Prior to the Finance Act 2006 changes to the treatment of Accumulation and Maintenance Trusts, these Trust arrangements were set up to achieve certain IHT planning benefits – however, in the modern day, and due to the changes in the Relevant Property Regime (RPR), this benefit has now been removed. Accumulation and Maintenance Trusts will need to consider the RPR, which can result in periodic 10 year anniversary charges, as per Discretionary Trusts discussed above.
For those Accumulation and Maintenance Trusts settled pre-2006, there was a window until the 5th of April 2008, whereby the age of majority could be increased from 18 to the maximum of 25 years. These Trusts will continue to receive the same pre-2006 IHT treatment for the lifetime of the Trust i.e. before the Beneficiary reaches the age of majority. However, it is important to note that any additional settlements post-2006 will render the trust subject to the RPR changes. Furthermore, if there is no absolute interest in the trust i.e. it is a Discretionary Accumulation and Maintenance Trust, and the age of majority was not amended before 6th April 2008, the RPR changes and periodic charges will be applicable.
Before maturity, whilst the Trustees can elect to roll up the income and growth of the Trust assets, they can also defer or even reallocate them depending on the Trust Instrument. This can only be actioned before the Beneficiary gains an interest in possession at age 18 or 25 as per the trust terms.
If done so bona fide and in line with the Trust Deed, the Trustees could invest the Trust Fund into certain specific fixed form assets before the Beneficiary’s 18th birthday e.g. real estate, bonds, fixed term deposits etc. This means that the value could be released in tranches over time or produce ongoing income via maturing investments, rent etc. in turn avoiding wasteful behaviour and allowing the Beneficiary to mature beyond the age of Majority.
In summary, Settlors may feel more comfortable establishing an Accumulation and Maintenance Trust, rather than a full Discretionary Trust – this is because the Trustees will have the flexibility of administration during the Trusts lifetime, whilst the Beneficiaries’ position can be fixed. However, the drawback is that the child Beneficiary will have an automatic right to the Trust Fund at the age of majority, which might be considered detrimental depending on their character and level of maturity.
Other Forms of Offshore Trust
In addition to the above, it is worth noting some other commonly used types of Trust. For brevity these have been listed below with a short description:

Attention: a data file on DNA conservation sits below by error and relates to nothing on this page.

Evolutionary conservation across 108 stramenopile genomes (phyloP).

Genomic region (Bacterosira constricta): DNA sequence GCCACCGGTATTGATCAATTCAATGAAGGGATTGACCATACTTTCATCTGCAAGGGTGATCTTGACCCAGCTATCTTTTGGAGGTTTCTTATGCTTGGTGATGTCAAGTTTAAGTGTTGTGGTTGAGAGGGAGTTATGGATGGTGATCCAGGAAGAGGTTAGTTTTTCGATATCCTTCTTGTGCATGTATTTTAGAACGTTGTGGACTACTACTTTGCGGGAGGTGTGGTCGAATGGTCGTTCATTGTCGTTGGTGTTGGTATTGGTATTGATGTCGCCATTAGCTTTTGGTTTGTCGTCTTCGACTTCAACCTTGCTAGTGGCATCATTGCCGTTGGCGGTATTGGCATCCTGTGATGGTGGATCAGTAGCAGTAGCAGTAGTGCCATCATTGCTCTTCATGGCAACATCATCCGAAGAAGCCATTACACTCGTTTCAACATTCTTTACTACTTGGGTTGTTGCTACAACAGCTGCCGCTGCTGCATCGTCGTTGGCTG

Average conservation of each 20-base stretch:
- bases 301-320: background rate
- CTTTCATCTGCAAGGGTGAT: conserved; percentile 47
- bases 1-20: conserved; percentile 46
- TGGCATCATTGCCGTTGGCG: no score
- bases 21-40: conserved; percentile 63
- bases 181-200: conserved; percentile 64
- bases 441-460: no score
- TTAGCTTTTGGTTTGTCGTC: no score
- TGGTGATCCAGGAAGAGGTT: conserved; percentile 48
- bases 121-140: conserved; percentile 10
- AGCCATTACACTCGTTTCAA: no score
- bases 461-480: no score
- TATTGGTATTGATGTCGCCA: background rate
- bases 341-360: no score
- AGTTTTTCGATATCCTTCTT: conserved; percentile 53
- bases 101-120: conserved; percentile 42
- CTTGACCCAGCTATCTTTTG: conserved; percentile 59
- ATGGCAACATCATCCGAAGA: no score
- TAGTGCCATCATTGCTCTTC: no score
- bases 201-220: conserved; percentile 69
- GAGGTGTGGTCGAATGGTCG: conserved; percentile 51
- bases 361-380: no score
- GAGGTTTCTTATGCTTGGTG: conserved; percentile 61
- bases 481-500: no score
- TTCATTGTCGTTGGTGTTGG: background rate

- Purpose Trust – Rather than being set up for the benefit of an individual Beneficiary, the Object of a Purpose Trust is to achieve a specified commercial or charitable objective e.g. financing transactions, acquisition or disposal of property etc. On the Isle of Man, there is a dedicated piece of legislation that caters for this Trust – Purpose Trusts Act 1996.
- Employee Benefit Trust (EBT) – Employee Benefit Trusts are created by employers for the benefit of past, present or future employees, dependants and relations. They can be a vehicle for conveying any number of benefits, and useful for companies of any size – especially those that have a global footprint. Common uses include operating share purchase schemes, discretionary bonuses, pensions etc.
There are of course many more Trusts available, and we would recommend speaking with your professional adviser to assist with choosing the right type of Trust for meeting your objectives.
Working with Dixcart
Dixcart has been providing Trustee Services and guidance on Offshore Trusts for over 50 years; assisting clients and their advisers conduct their offshore planning.
We have in-house experts with a wealth of experience in all matters relating to Trusts; this means we are well placed to support and take responsibility for any Offshore Trust, acting as Trustee and providing specialist consultancy services where appropriate. You can read more about our Trust services here in this helpful guide.
Due to our diverse offering, which includes an array of Isle of Man structures, we can assist From pre-establishment planning and advice to the day-to-day management of the vehicle and troubleshooting issues. We can support your goals at every stage.
Get in touch
If you require further information regarding the use of Offshore Trusts, or Isle of Man structures, please feel free to get in touch with David Walsh at Dixcart:
Dixcart Management (IOM) Limited is licensed by the Isle of Man Financial Services Authority.